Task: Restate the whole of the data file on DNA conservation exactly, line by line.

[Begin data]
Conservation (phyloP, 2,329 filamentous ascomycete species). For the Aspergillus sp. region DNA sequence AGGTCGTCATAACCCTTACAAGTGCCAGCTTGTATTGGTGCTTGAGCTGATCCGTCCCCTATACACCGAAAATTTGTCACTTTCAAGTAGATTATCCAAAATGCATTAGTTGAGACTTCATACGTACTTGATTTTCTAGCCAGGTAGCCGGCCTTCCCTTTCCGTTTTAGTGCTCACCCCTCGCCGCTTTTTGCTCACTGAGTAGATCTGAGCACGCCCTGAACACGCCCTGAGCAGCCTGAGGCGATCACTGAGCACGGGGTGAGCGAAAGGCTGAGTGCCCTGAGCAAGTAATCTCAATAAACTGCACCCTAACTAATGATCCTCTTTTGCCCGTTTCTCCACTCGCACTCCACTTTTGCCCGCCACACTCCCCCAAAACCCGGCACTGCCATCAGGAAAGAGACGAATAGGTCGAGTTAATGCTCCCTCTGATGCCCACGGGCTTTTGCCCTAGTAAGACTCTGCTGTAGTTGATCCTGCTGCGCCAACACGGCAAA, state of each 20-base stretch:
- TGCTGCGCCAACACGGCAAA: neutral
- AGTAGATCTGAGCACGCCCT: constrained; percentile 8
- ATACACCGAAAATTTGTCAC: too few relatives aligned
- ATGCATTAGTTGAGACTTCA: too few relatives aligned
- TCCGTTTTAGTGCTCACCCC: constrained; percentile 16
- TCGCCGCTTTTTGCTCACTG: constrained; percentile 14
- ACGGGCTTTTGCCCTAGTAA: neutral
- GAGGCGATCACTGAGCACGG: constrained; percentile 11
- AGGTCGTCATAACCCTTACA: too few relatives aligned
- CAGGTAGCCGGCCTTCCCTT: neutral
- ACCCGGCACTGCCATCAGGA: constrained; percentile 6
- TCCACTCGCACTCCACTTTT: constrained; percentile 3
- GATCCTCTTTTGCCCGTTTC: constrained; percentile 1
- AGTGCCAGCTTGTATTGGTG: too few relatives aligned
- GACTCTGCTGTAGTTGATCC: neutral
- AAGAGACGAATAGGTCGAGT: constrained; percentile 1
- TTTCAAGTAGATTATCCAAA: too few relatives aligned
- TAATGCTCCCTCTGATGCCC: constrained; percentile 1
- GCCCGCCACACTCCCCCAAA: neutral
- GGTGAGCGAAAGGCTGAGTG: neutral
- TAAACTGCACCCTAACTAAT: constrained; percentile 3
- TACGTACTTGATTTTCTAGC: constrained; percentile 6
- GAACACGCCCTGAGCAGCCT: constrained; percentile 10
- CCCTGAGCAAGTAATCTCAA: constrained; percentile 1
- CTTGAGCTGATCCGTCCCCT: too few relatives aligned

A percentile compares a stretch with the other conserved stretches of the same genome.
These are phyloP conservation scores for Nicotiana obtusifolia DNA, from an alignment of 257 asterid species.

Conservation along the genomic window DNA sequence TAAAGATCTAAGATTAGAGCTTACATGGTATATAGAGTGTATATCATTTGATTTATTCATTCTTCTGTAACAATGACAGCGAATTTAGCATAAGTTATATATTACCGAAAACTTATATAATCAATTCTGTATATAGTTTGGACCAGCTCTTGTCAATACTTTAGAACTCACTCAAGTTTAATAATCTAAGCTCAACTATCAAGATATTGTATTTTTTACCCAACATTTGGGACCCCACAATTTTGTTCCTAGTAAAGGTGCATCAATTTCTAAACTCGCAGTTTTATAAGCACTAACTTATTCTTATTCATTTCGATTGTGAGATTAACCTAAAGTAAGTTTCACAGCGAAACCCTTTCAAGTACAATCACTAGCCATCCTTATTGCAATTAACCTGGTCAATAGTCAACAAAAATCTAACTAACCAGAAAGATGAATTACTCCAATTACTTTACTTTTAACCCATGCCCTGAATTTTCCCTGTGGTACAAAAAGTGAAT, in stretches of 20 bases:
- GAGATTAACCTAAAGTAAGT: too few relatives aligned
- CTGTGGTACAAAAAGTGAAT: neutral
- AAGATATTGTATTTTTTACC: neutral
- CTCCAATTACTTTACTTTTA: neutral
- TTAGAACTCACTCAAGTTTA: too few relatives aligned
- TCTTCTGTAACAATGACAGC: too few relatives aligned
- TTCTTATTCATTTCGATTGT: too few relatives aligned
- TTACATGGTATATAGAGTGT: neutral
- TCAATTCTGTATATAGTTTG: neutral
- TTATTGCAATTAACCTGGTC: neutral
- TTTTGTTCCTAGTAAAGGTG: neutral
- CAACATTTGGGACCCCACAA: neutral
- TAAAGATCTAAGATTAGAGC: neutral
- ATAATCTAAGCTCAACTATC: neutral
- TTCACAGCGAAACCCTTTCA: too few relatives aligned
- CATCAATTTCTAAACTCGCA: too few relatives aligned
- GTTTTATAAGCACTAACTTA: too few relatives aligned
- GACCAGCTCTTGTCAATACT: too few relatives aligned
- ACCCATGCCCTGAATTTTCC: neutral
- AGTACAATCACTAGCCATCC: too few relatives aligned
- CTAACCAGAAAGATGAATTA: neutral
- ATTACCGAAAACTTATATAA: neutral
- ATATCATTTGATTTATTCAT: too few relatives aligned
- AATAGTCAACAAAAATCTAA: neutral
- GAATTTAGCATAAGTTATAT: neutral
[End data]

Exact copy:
Conservation (phyloP, 2,329 filamentous ascomycete species). For the Aspergillus sp. region DNA sequence AGGTCGTCATAACCCTTACAAGTGCCAGCTTGTATTGGTGCTTGAGCTGATCCGTCCCCTATACACCGAAAATTTGTCACTTTCAAGTAGATTATCCAAAATGCATTAGTTGAGACTTCATACGTACTTGATTTTCTAGCCAGGTAGCCGGCCTTCCCTTTCCGTTTTAGTGCTCACCCCTCGCCGCTTTTTGCTCACTGAGTAGATCTGAGCACGCCCTGAACACGCCCTGAGCAGCCTGAGGCGATCACTGAGCACGGGGTGAGCGAAAGGCTGAGTGCCCTGAGCAAGTAATCTCAATAAACTGCACCCTAACTAATGATCCTCTTTTGCCCGTTTCTCCACTCGCACTCCACTTTTGCCCGCCACACTCCCCCAAAACCCGGCACTGCCATCAGGAAAGAGACGAATAGGTCGAGTTAATGCTCCCTCTGATGCCCACGGGCTTTTGCCCTAGTAAGACTCTGCTGTAGTTGATCCTGCTGCGCCAACACGGCAAA, state of each 20-base stretch:
- TGCTGCGCCAACACGGCAAA: neutral
- AGTAGATCTGAGCACGCCCT: constrained; percentile 8
- ATACACCGAAAATTTGTCAC: too few relatives aligned
- ATGCATTAGTTGAGACTTCA: too few relatives aligned
- TCCGTTTTAGTGCTCACCCC: constrained; percentile 16
- TCGCCGCTTTTTGCTCACTG: constrained; percentile 14
- ACGGGCTTTTGCCCTAGTAA: neutral
- GAGGCGATCACTGAGCACGG: constrained; percentile 11
- AGGTCGTCATAACCCTTACA: too few relatives aligned
- CAGGTAGCCGGCCTTCCCTT: neutral
- ACCCGGCACTGCCATCAGGA: constrained; percentile 6
- TCCACTCGCACTCCACTTTT: constrained; percentile 3
- GATCCTCTTTTGCCCGTTTC: constrained; percentile 1
- AGTGCCAGCTTGTATTGGTG: too few relatives aligned
- GACTCTGCTGTAGTTGATCC: neutral
- AAGAGACGAATAGGTCGAGT: constrained; percentile 1
- TTTCAAGTAGATTATCCAAA: too few relatives aligned
- TAATGCTCCCTCTGATGCCC: constrained; percentile 1
- GCCCGCCACACTCCCCCAAA: neutral
- GGTGAGCGAAAGGCTGAGTG: neutral
- TAAACTGCACCCTAACTAAT: constrained; percentile 3
- TACGTACTTGATTTTCTAGC: constrained; percentile 6
- GAACACGCCCTGAGCAGCCT: constrained; percentile 10
- CCCTGAGCAAGTAATCTCAA: constrained; percentile 1
- CTTGAGCTGATCCGTCCCCT: too few relatives aligned

A percentile compares a stretch with the other conserved stretches of the same genome.
These are phyloP conservation scores for Nicotiana obtusifolia DNA, from an alignment of 257 asterid species.

Conservation along the genomic window DNA sequence TAAAGATCTAAGATTAGAGCTTACATGGTATATAGAGTGTATATCATTTGATTTATTCATTCTTCTGTAACAATGACAGCGAATTTAGCATAAGTTATATATTACCGAAAACTTATATAATCAATTCTGTATATAGTTTGGACCAGCTCTTGTCAATACTTTAGAACTCACTCAAGTTTAATAATCTAAGCTCAACTATCAAGATATTGTATTTTTTACCCAACATTTGGGACCCCACAATTTTGTTCCTAGTAAAGGTGCATCAATTTCTAAACTCGCAGTTTTATAAGCACTAACTTATTCTTATTCATTTCGATTGTGAGATTAACCTAAAGTAAGTTTCACAGCGAAACCCTTTCAAGTACAATCACTAGCCATCCTTATTGCAATTAACCTGGTCAATAGTCAACAAAAATCTAACTAACCAGAAAGATGAATTACTCCAATTACTTTACTTTTAACCCATGCCCTGAATTTTCCCTGTGGTACAAAAAGTGAAT, in stretches of 20 bases:
- GAGATTAACCTAAAGTAAGT: too few relatives aligned
- CTGTGGTACAAAAAGTGAAT: neutral
- AAGATATTGTATTTTTTACC: neutral
- CTCCAATTACTTTACTTTTA: neutral
- TTAGAACTCACTCAAGTTTA: too few relatives aligned
- TCTTCTGTAACAATGACAGC: too few relatives aligned
- TTCTTATTCATTTCGATTGT: too few relatives aligned
- TTACATGGTATATAGAGTGT: neutral
- TCAATTCTGTATATAGTTTG: neutral
- TTATTGCAATTAACCTGGTC: neutral
- TTTTGTTCCTAGTAAAGGTG: neutral
- CAACATTTGGGACCCCACAA: neutral
- TAAAGATCTAAGATTAGAGC: neutral
- ATAATCTAAGCTCAACTATC: neutral
- TTCACAGCGAAACCCTTTCA: too few relatives aligned
- CATCAATTTCTAAACTCGCA: too few relatives aligned
- GTTTTATAAGCACTAACTTA: too few relatives aligned
- GACCAGCTCTTGTCAATACT: too few relatives aligned
- ACCCATGCCCTGAATTTTCC: neutral
- AGTACAATCACTAGCCATCC: too few relatives aligned
- CTAACCAGAAAGATGAATTA: neutral
- ATTACCGAAAACTTATATAA: neutral
- ATATCATTTGATTTATTCAT: too few relatives aligned
- AATAGTCAACAAAAATCTAA: neutral
- GAATTTAGCATAAGTTATAT: neutral